California insurer won't cover Avastin for breast cancer

SAN FRANCISCO (AP) — For the past 2½ years, Terry Kalley's wife has battled breast cancer with Avastin, the world's bestselling cancer drug. About a year ago, he found out that federal regulators were considering pulling their approval of the drug for that use.

Kalley quit his job and has dedicated himself to making sure that doesn't happen. But the odds don't look good.

A large California health insurer's recent decision to stop covering Avastin for breast cancer comes as the most visible sign yet that the drug patient advocates like Kalley believe are keeping their loved ones alive may soon be much harder to come by.

Blue Shield of California will stop covering new Avastin prescriptions for breast cancer patients starting Oct. 17. Patients already on the drug will still be covered, and exceptions could be made for individual cases reviewed by a panel of cancer experts.

The not-for-profit insurer cited an unprecedented vote by a U.S. Food and Drug Administration panel that found the drug was not effective enough against breast cancer to risk its potentially dangerous side effects.

"Blue Shield's decision follows an FDA advisory panel's unanimous determination in June that Avastin is ineffective and unsafe for advanced breast cancer," the insurer said in a statement.

The FDA has not made a final decision on whether to follow the panel's advice and withdraw the fast-track approval the agency granted the drug in 2008 as a treatment for breast cancer that has spread to other parts of the body.

With 3.2 million members, Blue Shield appears to be the largest health insurer so far to stop covering Avastin for breast cancer. Three smaller insurers also no longer cover Avastin for breast cancer, according to a spokeswoman for Genentech Inc., which developed and makes the drug as a unit of Swiss pharmaceutical giant Roche AG.

Roche is asking the FDA not to pull its approval while the company conducts another study to prove its effectiveness when used along with another chemotherapy drug. Avastin, Roche's bestselling drug, brought nearly $6.5 billion in sales last year. The company stands to lose an estimated $1 billion if the FDA follows the panel's recommendation.

Medicare still covers the drug for breast cancer. Avastin can cost about $100,000 per year including fees, making it one of the world's most expensive drugs.

"We still believe the medicine is an important option to women with breast cancer," said Genentech spokeswoman Charlotte Arnold. "We still hope that the commissioner may consider keeping it approved for people with the greatest need."

Avastin also has federal approval for use as a treatment for colorectal and kidney cancer, as well as some forms of lung cancer and brain tumors. Those uses are not being questioned.

Less than a month after the FDA panel's 6-0 vote, a group representing the country's leading cancer centers voted 24-0 to maintain its position recommending Avastin for breast cancer when used with the chemotherapy drug paclitaxel.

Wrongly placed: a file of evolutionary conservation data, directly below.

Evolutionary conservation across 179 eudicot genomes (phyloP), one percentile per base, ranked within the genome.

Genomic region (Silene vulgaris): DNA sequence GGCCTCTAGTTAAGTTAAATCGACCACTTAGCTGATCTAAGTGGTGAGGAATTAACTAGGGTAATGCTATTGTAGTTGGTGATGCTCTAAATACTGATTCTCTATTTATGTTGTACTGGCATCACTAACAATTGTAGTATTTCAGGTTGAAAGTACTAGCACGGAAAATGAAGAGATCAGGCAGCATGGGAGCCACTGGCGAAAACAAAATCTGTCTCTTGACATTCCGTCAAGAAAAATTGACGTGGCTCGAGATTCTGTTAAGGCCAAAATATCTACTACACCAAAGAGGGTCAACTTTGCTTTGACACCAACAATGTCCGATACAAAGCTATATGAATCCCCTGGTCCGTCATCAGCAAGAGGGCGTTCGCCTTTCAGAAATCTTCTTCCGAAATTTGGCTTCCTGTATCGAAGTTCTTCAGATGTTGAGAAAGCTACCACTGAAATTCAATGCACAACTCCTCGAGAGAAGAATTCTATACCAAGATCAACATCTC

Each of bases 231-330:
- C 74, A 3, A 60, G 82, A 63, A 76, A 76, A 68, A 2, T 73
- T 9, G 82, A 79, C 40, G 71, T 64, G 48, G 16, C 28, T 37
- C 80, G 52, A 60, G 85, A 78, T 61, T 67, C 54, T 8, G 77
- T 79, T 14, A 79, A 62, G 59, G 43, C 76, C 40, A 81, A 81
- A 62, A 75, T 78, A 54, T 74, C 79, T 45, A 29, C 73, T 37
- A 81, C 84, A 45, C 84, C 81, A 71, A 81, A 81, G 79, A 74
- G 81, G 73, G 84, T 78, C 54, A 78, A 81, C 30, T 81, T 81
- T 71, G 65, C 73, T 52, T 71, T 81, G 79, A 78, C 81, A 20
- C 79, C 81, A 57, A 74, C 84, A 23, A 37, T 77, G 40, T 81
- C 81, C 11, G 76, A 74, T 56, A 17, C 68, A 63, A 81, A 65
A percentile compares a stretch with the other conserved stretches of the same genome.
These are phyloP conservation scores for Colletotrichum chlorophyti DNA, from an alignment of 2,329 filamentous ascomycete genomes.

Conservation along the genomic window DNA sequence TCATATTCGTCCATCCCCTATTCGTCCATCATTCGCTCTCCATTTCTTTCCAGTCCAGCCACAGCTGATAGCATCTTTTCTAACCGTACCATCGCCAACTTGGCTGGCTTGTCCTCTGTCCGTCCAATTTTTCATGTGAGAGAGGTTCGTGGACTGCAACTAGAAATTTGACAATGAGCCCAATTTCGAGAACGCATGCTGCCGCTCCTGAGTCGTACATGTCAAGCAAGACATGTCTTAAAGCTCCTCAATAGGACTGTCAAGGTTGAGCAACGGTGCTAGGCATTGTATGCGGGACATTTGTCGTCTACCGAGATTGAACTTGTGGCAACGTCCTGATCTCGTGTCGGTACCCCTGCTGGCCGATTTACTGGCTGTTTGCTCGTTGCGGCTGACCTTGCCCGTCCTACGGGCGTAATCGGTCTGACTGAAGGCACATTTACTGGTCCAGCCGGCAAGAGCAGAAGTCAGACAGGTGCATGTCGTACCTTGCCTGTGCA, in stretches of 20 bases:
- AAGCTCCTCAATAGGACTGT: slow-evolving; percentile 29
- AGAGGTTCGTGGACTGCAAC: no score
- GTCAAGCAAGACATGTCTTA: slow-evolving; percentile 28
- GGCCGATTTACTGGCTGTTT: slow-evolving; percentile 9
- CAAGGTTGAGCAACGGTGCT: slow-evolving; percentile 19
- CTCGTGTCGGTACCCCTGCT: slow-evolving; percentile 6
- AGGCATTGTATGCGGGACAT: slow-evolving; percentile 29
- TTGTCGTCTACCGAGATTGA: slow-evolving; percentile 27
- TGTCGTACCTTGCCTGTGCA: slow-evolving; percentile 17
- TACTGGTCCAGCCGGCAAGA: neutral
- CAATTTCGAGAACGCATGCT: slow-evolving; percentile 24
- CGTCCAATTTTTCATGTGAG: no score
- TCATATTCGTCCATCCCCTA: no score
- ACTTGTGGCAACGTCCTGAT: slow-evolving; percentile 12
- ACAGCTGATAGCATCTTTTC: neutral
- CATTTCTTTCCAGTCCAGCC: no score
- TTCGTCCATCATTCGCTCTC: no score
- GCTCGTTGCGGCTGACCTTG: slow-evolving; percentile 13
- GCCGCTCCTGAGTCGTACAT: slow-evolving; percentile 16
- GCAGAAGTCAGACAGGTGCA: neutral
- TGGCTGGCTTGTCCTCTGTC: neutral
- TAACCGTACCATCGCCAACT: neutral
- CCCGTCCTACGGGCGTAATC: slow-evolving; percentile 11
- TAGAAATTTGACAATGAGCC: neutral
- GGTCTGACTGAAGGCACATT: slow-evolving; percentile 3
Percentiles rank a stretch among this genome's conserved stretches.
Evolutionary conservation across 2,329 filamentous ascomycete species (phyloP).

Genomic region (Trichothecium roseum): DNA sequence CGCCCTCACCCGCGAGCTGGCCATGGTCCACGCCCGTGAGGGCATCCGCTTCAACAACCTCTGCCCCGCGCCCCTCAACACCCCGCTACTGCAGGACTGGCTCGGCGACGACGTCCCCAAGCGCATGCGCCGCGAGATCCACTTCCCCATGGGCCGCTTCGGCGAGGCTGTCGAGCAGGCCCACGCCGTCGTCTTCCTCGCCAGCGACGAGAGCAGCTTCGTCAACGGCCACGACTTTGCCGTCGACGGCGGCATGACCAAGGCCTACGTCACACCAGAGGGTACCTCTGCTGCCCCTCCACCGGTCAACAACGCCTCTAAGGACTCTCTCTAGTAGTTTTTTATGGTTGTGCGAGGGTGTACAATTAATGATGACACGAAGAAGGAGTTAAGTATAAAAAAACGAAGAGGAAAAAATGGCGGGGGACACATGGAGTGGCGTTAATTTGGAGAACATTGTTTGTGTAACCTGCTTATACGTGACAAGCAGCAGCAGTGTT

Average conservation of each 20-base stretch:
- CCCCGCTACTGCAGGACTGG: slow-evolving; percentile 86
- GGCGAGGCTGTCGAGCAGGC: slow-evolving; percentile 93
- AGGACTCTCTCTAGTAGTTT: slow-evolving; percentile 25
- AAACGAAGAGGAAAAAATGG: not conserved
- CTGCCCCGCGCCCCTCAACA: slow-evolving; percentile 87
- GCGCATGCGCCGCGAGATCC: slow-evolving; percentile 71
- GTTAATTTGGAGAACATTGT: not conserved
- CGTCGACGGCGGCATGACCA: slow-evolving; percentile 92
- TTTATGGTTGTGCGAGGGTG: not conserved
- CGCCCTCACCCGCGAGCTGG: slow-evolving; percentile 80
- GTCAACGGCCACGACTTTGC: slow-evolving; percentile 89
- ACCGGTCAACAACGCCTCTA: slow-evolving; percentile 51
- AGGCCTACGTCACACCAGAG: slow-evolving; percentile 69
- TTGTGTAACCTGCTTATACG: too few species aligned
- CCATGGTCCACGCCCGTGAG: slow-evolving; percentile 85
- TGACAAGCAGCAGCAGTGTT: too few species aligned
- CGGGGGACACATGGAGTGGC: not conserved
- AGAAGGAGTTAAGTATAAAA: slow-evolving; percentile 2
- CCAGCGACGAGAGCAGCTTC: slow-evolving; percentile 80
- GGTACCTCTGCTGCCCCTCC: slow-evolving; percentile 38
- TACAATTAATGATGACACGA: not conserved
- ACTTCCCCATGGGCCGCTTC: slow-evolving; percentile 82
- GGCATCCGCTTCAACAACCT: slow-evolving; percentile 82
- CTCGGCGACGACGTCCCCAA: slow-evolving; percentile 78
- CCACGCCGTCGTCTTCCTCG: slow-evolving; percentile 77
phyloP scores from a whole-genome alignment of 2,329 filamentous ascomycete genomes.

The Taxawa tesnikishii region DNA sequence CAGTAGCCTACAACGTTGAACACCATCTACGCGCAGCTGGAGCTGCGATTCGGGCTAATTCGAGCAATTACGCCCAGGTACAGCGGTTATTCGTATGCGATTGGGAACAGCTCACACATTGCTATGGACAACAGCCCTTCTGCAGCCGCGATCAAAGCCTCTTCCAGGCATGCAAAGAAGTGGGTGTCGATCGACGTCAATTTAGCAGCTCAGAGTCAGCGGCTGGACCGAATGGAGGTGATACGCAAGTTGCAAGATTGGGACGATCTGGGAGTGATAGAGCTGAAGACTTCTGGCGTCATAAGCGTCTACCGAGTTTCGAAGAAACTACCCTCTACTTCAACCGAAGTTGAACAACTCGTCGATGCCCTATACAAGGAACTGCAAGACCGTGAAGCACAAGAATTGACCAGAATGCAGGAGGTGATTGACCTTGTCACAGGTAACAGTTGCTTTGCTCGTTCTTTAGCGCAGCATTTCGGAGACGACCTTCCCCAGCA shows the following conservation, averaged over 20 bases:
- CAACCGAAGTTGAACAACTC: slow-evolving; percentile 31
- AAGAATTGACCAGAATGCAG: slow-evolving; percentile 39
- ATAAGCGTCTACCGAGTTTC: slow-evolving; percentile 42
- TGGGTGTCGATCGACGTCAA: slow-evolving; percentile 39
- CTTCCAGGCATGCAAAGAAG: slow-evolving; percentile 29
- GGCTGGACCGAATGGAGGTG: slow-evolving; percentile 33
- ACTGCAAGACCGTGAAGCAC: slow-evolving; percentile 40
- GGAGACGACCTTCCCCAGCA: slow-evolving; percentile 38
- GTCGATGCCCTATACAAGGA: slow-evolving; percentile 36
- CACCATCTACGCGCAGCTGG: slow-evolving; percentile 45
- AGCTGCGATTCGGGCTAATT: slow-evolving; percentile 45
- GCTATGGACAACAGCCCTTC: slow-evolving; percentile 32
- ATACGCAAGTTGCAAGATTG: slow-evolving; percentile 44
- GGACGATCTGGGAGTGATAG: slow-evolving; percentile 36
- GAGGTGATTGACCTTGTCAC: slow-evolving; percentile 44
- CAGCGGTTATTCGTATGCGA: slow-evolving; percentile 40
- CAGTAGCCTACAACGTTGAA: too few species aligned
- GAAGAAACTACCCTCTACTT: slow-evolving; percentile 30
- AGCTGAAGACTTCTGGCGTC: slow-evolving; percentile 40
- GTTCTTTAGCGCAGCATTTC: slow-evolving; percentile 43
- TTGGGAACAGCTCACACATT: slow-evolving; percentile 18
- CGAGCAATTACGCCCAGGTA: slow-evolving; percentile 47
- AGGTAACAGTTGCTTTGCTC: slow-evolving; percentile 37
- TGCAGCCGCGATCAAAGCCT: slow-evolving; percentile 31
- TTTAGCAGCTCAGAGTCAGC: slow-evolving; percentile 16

Avastin is an "appropriate therapeutic option for metastatic breast cancer," the expert panel of the National Comprehensive Cancer Network found.

The FDA granted Avastin's initial approval for breast cancer after one study showed the drug slowed tumor growth for about five months longer when paired with paclitaxel, compared to using paclitaxel alone. Doctors had prescribed Avastin off-label for breast cancer before that approval, but two later studies showed Avastin had little impact. None of the studies showed patients lived longer on Avastin.

Side effects of Avastin in some patients can include potentially fatal bleeding, surgery and wound healing problems and holes in the stomach, small intestine and colon.

Not all patients suffer severe side effects, just as some appear to improve while on Avastin. Others see little or no effect on their cancer.

Researchers don't have a good sense of why Avastin affects patients differently, and Arnold said Genentech hoped the FDA would keep the drug's approval while its scientists explored that question.

Kalley testified at the FDA panel's June hearing and formed the group Freedom of Access to Medicines to keep Avastin available and help lobby for access to experimental treatments for severely ill patients. He and other patient advocates argue that until more is known about who will respond well to Avastin and who won't, patients likely to die soon anyway should have the option to give the drug a try.

In the meantime, he fears for patients whose insurers followed Blue Shield's lead.

"It's tough enough having the uncertainty of life and death," said Kalley, "much less having the uncertainty of wondering whether the drug you think is working for you will be available or not."

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